I created a M6 screw thread by revolving a triangle around a cylinder. The M6 thread has a 1mm pitch and the core (cylinder) is 5mm. The triangle is 0.5mm high and has a base of 1mm. When I revolve this triangle around the cylinders axis with a axial offset of 1mm the body cannot be created. If I use as base 0.95mm which leaves a 0.1mm gap between the revolved triangles it will work but it is not correct. It appears the point to point or line to line contact with itself with the correct 1mm based prevents the system from creating the body. I attached the model file. M6.shapr (404 KB)
I took you file and made a revolve using your triangle with the 0.95mm base. I made the axial offset 1.90mm and when revolved at 2 revolutions (720°) it does not work. However, using the pencil, one can go beyond the 720° rotation and below, but not at 720°. It looks like an issue to me.
My example addresses your original issue if the base was 1mm with an axial offset of 2mm. Same issue.
Not sure if anything can be gleaned from this, it was created prior to the latest updates, and I would recommend forming Threads 10mm Diameter and then Transform > Scale to the desired size.
10mm converting to 6mm by Scaling to 60%:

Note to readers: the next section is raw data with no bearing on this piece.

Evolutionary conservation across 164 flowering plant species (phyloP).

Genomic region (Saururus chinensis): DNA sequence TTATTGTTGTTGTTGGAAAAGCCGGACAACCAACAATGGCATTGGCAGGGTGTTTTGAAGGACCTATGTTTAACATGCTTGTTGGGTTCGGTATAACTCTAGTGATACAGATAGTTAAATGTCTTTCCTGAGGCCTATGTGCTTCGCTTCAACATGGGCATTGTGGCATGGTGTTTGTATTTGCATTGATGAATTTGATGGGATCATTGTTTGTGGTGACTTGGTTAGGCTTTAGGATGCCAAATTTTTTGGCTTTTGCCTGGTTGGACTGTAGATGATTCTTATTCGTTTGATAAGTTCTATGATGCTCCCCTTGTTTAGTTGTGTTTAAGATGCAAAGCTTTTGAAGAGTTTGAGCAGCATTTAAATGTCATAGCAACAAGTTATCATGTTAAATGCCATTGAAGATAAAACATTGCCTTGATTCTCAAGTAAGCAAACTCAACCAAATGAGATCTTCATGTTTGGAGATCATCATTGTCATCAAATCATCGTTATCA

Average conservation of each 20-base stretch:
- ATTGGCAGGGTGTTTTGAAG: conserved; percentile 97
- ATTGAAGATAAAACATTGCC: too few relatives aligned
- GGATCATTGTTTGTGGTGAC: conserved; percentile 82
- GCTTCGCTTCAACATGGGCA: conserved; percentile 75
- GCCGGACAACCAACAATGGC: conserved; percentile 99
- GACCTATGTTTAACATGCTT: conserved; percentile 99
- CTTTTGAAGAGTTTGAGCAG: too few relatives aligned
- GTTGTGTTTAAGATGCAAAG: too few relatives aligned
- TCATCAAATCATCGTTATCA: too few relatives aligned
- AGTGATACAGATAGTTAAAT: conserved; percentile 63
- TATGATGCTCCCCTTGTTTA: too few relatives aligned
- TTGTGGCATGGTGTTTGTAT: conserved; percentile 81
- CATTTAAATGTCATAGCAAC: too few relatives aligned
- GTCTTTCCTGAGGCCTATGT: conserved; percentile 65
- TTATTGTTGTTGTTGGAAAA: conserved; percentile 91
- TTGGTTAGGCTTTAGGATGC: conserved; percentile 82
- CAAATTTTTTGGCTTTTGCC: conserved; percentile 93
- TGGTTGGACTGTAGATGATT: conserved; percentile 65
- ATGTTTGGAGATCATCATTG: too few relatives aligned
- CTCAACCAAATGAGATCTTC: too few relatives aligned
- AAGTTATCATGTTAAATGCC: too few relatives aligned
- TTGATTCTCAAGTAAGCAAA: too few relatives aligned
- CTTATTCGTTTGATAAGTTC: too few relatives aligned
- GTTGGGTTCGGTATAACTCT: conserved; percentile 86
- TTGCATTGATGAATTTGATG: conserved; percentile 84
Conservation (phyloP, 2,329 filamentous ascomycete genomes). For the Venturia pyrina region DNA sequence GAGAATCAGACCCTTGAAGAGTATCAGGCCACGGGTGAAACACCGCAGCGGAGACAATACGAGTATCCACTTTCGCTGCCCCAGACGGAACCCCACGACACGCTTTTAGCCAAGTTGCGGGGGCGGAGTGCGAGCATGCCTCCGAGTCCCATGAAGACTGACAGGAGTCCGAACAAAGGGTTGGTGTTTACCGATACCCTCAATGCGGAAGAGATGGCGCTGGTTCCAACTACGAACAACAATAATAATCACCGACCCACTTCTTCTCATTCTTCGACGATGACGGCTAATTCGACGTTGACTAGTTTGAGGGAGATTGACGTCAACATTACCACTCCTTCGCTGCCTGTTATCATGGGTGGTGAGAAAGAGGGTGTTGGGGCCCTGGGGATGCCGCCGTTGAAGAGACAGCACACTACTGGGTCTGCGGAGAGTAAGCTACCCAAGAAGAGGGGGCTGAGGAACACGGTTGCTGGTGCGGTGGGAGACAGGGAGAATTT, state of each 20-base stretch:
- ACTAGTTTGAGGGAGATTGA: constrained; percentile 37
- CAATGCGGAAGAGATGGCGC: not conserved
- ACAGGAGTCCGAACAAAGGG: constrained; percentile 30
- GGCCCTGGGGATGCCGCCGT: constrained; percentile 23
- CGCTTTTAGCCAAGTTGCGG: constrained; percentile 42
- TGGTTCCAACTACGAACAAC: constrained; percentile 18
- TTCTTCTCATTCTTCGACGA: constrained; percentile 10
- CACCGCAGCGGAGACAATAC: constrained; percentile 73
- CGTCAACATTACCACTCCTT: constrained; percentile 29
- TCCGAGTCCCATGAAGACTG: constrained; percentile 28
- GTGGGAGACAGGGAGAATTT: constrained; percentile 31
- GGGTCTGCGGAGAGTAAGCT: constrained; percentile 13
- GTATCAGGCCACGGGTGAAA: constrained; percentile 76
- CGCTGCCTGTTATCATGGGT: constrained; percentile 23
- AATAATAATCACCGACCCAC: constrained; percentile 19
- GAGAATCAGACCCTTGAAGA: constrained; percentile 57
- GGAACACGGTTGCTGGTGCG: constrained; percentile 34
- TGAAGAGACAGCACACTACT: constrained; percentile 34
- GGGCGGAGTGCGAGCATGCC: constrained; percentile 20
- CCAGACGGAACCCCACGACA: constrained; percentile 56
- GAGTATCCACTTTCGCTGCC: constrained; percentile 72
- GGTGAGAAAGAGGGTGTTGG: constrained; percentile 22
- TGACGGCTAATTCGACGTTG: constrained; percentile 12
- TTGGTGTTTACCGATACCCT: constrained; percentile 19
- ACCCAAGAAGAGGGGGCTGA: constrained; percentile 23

Irrespective of the fact that JoeSch wants to create a metric thread, the issue he points out is with the Revolve tool. I agree that it is an issue. Whether you revolved a triangle or a circle makes no difference.
I agree if one wants to make a custom thread and use Scale that is fine. If one wants a true screw thread then I would download one from McMaster-Carr.
Could the issue be a bug? LOL
BTW, happy Fathers Day y’all
Nevertheless - the problem is, that the revolved shape isn’t allowed to have overlapping points with itself. The only remedy is to cheat little bit with the measures - a pitch of 1mm will fail, but when entering 1.0001 mm everything’s fine. Or 360deg won’t work, but 360.00001 will…
Just alter the thread measured a tad and in endeffect you’ll get to your wanted thread.
@TigerMike the collection of McMaster-Carr is a great resource for standard-threads in standard sizes - but everything away from the beaten paths calls for a bespoke thread and this is why a threading-tool would come in handy.
I agree completely. McMaster-Carr is fine for existing components although given the fact that you can download 3D files, they can be altered and modified to suit a custom application. And yes, a built-in threading tool would be a real plus.
Here’s an example of how I have downloaded and modified gears from McMaster. I can 3D print gears that are 32 pitch or greater. Depending on the size, I would shave the gear tooth profile by a few thousands (in simple terms, copy-rotate-intersect) to compensate for 3D printing tolerances so there is a little backlash on prototype printed parts. There are no serious loads involved, only function.